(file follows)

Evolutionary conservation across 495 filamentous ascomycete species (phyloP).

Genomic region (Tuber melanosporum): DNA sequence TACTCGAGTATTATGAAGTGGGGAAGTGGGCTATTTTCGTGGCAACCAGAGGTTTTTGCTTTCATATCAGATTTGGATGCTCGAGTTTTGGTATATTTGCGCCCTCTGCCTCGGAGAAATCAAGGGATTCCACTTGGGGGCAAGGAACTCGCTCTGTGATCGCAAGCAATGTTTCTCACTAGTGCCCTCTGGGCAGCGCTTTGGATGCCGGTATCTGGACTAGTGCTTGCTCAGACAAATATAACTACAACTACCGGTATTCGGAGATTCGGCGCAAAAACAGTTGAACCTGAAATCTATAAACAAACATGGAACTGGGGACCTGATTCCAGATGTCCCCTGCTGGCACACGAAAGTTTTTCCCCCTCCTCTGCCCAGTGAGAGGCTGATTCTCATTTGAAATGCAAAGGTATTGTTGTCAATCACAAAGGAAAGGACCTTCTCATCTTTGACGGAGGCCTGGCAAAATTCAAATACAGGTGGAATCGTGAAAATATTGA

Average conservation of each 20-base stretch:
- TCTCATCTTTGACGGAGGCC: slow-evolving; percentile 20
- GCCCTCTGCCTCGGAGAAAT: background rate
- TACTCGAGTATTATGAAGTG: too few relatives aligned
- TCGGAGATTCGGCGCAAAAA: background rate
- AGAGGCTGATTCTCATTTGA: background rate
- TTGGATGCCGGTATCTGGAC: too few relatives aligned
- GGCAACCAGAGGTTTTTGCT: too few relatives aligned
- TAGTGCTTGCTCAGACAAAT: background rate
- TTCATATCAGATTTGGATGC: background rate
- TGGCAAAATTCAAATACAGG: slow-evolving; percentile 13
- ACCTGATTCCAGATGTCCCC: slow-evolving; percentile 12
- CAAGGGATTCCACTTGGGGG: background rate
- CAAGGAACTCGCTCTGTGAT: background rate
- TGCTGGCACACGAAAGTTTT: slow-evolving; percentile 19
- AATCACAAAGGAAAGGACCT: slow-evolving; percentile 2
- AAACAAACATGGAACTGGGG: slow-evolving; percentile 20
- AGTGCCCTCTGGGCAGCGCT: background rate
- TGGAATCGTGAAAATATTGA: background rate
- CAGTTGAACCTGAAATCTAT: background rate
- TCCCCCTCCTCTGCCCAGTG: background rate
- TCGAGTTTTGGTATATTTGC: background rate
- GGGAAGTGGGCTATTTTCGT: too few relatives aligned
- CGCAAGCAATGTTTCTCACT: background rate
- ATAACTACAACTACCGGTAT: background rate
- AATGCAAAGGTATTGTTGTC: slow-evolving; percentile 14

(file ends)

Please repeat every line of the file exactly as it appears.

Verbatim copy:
Evolutionary conservation across 495 filamentous ascomycete species (phyloP).

Genomic region (Tuber melanosporum): DNA sequence TACTCGAGTATTATGAAGTGGGGAAGTGGGCTATTTTCGTGGCAACCAGAGGTTTTTGCTTTCATATCAGATTTGGATGCTCGAGTTTTGGTATATTTGCGCCCTCTGCCTCGGAGAAATCAAGGGATTCCACTTGGGGGCAAGGAACTCGCTCTGTGATCGCAAGCAATGTTTCTCACTAGTGCCCTCTGGGCAGCGCTTTGGATGCCGGTATCTGGACTAGTGCTTGCTCAGACAAATATAACTACAACTACCGGTATTCGGAGATTCGGCGCAAAAACAGTTGAACCTGAAATCTATAAACAAACATGGAACTGGGGACCTGATTCCAGATGTCCCCTGCTGGCACACGAAAGTTTTTCCCCCTCCTCTGCCCAGTGAGAGGCTGATTCTCATTTGAAATGCAAAGGTATTGTTGTCAATCACAAAGGAAAGGACCTTCTCATCTTTGACGGAGGCCTGGCAAAATTCAAATACAGGTGGAATCGTGAAAATATTGA

Average conservation of each 20-base stretch:
- TCTCATCTTTGACGGAGGCC: slow-evolving; percentile 20
- GCCCTCTGCCTCGGAGAAAT: background rate
- TACTCGAGTATTATGAAGTG: too few relatives aligned
- TCGGAGATTCGGCGCAAAAA: background rate
- AGAGGCTGATTCTCATTTGA: background rate
- TTGGATGCCGGTATCTGGAC: too few relatives aligned
- GGCAACCAGAGGTTTTTGCT: too few relatives aligned
- TAGTGCTTGCTCAGACAAAT: background rate
- TTCATATCAGATTTGGATGC: background rate
- TGGCAAAATTCAAATACAGG: slow-evolving; percentile 13
- ACCTGATTCCAGATGTCCCC: slow-evolving; percentile 12
- CAAGGGATTCCACTTGGGGG: background rate
- CAAGGAACTCGCTCTGTGAT: background rate
- TGCTGGCACACGAAAGTTTT: slow-evolving; percentile 19
- AATCACAAAGGAAAGGACCT: slow-evolving; percentile 2
- AAACAAACATGGAACTGGGG: slow-evolving; percentile 20
- AGTGCCCTCTGGGCAGCGCT: background rate
- TGGAATCGTGAAAATATTGA: background rate
- CAGTTGAACCTGAAATCTAT: background rate
- TCCCCCTCCTCTGCCCAGTG: background rate
- TCGAGTTTTGGTATATTTGC: background rate
- GGGAAGTGGGCTATTTTCGT: too few relatives aligned
- CGCAAGCAATGTTTCTCACT: background rate
- ATAACTACAACTACCGGTAT: background rate
- AATGCAAAGGTATTGTTGTC: slow-evolving; percentile 14